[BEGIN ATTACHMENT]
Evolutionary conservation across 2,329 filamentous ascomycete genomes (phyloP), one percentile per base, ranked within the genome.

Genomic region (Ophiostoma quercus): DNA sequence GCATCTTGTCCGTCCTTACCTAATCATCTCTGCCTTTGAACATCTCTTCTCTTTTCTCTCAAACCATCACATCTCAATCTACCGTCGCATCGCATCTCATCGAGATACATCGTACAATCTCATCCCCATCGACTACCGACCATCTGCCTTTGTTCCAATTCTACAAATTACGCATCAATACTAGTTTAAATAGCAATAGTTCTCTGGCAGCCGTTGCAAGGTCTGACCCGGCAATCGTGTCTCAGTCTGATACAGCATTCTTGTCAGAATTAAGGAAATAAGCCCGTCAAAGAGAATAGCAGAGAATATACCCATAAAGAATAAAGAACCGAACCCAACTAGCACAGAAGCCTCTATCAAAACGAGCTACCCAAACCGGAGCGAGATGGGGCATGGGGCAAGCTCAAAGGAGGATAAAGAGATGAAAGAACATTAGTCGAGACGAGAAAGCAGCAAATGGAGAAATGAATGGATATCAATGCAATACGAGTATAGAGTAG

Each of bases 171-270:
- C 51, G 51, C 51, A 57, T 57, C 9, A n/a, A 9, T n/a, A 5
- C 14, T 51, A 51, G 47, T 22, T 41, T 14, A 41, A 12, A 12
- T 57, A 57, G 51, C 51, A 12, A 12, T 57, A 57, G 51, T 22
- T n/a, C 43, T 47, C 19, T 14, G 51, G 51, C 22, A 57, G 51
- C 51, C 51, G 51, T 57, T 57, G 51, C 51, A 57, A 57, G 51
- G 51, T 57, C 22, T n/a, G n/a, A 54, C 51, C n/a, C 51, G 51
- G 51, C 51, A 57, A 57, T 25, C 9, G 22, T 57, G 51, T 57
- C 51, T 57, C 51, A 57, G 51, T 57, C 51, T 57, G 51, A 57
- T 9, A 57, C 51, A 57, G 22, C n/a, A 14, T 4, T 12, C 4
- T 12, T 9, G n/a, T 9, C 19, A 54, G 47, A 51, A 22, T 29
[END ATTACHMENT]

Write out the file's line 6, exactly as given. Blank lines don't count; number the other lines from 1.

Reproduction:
- T 57, A 57, G 51, C 51, A 12, A 12, T 57, A 57, G 51, T 22